Pamphlet Spells Out Risks of 'Exotic' Loans

By Kirstin Downey
Washington Post Staff Writer
Saturday, October 21, 2006

Federal banking regulators last month issued a strongly worded warning to lenders about the dangers of nontraditional, or "exotic," mortgages, telling them they feared that borrowers did not understand the implications of the loans.

Now regulators have issued a similar warning directly to consumers in a pamphlet that explains how these loans work, including a glossary of terms that represent a new vocabulary for borrowers accustomed to traditional lending.

Nontraditional loans include those where borrowers need pay only the interest on the amount borrowed, known as an interest-only loan, as well as loans where people can pay an amount even less than the interest owed, often called an "option" loan.

The pamphlet has been published because use of these loans has increased so quickly. In 2000, fewer than 2 percent of people in the Washington area had them. In the past two years, more than 40 percent of people buying or refinancing homes here used them. These loans make good sense for some borrowers, but may be dangerous for others.

The brochure starts with two particular terms. The first is "payment shock," which it defines as "payments may go up a lot -- as much as double or triple -- after the interest-only period or when the payments adjust."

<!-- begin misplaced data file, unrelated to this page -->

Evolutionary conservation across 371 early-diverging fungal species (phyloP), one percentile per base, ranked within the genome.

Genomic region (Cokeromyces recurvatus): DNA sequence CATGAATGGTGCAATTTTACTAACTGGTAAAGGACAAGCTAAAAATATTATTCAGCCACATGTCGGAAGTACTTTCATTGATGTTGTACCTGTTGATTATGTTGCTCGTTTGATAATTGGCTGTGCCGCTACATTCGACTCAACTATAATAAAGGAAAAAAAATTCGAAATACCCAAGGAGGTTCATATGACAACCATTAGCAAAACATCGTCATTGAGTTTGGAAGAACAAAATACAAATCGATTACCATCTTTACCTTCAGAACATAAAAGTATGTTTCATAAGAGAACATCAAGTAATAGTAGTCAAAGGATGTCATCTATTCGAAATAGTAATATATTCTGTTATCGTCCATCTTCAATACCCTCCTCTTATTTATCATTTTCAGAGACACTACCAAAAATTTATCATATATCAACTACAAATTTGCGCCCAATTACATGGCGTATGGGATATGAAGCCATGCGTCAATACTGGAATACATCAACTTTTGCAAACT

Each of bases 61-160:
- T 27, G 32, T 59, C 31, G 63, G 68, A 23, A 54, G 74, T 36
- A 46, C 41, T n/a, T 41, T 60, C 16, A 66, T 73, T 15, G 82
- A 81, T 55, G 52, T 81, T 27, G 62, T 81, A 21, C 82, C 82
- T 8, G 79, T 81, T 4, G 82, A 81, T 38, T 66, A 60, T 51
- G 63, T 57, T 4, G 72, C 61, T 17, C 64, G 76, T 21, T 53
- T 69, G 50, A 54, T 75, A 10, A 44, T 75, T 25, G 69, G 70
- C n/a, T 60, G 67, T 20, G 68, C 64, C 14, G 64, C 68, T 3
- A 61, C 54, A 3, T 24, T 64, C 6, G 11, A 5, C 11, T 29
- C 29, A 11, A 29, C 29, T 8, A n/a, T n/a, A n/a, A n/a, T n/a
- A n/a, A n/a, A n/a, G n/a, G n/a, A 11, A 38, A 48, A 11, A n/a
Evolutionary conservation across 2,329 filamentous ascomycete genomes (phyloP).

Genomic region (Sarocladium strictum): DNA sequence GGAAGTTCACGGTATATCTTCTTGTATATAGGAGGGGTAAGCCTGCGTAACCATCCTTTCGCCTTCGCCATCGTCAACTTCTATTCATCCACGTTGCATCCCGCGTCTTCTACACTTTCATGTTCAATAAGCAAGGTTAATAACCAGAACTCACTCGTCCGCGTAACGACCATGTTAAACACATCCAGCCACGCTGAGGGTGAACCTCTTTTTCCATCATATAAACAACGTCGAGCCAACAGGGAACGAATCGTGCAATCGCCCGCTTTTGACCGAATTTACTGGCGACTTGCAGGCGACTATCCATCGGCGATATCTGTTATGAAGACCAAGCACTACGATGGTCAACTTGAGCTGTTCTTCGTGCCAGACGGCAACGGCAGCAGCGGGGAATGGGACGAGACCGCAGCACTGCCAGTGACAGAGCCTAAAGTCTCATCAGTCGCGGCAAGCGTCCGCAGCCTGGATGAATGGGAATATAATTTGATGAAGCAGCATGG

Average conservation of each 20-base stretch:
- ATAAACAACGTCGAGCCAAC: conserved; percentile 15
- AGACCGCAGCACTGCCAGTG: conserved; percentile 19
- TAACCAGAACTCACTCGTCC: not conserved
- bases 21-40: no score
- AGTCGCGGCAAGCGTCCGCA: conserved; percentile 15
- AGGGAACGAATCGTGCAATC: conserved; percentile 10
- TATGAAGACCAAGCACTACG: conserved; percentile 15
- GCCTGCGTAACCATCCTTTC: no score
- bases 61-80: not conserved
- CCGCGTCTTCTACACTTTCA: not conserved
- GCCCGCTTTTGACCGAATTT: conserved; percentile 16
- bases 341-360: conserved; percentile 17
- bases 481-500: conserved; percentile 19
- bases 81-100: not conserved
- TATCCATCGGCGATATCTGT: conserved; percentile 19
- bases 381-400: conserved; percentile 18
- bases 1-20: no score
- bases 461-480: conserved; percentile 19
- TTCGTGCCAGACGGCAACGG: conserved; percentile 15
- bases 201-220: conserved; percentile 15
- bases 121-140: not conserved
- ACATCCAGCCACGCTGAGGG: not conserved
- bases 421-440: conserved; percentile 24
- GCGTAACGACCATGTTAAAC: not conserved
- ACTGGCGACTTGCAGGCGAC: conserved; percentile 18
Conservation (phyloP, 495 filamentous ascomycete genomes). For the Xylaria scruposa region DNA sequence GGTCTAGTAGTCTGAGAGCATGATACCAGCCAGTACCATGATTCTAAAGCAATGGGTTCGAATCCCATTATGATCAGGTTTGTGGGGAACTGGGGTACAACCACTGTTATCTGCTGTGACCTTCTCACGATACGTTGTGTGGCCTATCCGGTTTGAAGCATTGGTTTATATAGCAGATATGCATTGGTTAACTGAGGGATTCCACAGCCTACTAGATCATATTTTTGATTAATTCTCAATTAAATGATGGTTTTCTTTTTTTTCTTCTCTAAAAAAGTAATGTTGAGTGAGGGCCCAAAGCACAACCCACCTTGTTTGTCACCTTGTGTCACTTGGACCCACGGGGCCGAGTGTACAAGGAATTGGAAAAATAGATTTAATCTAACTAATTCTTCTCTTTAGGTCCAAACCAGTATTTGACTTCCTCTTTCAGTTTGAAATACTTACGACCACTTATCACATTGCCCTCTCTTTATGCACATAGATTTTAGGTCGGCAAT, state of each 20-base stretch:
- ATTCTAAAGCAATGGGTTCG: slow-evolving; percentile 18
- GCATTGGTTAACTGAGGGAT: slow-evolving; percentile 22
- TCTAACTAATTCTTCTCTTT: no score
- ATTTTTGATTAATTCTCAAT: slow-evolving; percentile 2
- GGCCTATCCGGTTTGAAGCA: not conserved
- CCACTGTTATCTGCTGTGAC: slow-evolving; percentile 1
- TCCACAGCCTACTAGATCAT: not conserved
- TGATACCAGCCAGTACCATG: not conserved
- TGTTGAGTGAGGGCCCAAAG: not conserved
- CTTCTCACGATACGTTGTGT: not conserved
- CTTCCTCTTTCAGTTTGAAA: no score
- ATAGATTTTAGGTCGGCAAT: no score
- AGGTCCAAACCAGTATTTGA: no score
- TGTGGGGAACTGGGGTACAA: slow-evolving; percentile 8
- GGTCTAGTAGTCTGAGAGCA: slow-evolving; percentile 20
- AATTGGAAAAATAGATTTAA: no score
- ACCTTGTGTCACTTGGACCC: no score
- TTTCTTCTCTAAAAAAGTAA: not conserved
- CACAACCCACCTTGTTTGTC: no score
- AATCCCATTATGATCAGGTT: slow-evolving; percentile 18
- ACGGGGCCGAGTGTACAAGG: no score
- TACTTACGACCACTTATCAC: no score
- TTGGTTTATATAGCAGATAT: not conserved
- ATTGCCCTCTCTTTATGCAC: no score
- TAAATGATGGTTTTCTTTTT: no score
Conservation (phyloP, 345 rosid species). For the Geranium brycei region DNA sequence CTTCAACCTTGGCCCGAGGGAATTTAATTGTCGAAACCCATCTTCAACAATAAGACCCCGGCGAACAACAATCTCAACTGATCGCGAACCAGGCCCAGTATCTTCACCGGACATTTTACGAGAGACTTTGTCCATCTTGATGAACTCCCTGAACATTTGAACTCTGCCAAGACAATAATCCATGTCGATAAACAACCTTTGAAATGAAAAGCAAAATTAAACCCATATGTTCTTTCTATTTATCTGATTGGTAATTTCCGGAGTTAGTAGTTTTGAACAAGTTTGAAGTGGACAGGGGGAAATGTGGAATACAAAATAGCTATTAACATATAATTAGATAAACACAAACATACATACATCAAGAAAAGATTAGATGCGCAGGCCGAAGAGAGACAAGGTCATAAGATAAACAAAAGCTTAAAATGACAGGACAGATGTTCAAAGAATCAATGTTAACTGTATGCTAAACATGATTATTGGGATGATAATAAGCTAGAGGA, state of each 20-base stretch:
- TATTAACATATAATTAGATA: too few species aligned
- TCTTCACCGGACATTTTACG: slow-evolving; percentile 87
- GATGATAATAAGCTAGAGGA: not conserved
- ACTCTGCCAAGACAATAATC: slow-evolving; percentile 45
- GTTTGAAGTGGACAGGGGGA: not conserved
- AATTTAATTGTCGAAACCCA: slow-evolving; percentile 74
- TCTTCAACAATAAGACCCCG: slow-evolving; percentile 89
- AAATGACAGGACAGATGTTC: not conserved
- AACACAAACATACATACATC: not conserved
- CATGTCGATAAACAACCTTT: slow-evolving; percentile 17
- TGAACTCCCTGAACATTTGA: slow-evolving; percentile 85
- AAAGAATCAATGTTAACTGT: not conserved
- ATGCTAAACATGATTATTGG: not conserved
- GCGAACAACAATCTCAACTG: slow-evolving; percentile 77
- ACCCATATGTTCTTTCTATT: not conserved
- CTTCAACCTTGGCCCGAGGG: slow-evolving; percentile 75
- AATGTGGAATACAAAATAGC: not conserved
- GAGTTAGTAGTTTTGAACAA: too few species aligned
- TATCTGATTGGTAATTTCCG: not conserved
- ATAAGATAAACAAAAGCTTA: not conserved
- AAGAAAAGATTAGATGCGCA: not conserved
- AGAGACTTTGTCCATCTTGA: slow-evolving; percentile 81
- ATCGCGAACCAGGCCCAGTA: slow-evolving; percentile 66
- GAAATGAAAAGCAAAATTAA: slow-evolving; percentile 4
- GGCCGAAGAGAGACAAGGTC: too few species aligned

The second is "negative amortization." That's what happens when the payments made do not cover the interest owed, which means that the unpaid balance is added to the mortgage balance. Borrowers who make only minimum payments on these loans can end up owing more than when they started, even after years of making payments.

The pamphlet, "Interest-Only Mortgage Payments and Payment-Option ARMs -- Are They For You?" is available on the Web sites of the Federal Deposit Insurance Corp., which regulates banks and insures deposits placed in banks; the Office of the Comptroller of the Currency, which oversees national banking regulation; the National Credit Union Administration, which charters and regulates credit unions; and the Office of Thrift Supervision, which regulates savings and loan institutions.

But banking regulators have stressed that people getting loans outside these sources should be made aware of the implications, too. About 60 percent of such loans are being made by lenders who are outside of federal banking oversight, the federal regulators have said. Last month, John C. Dugan, comptroller of the currency, warned that the "most abusive practices" are found among those kinds of lenders.

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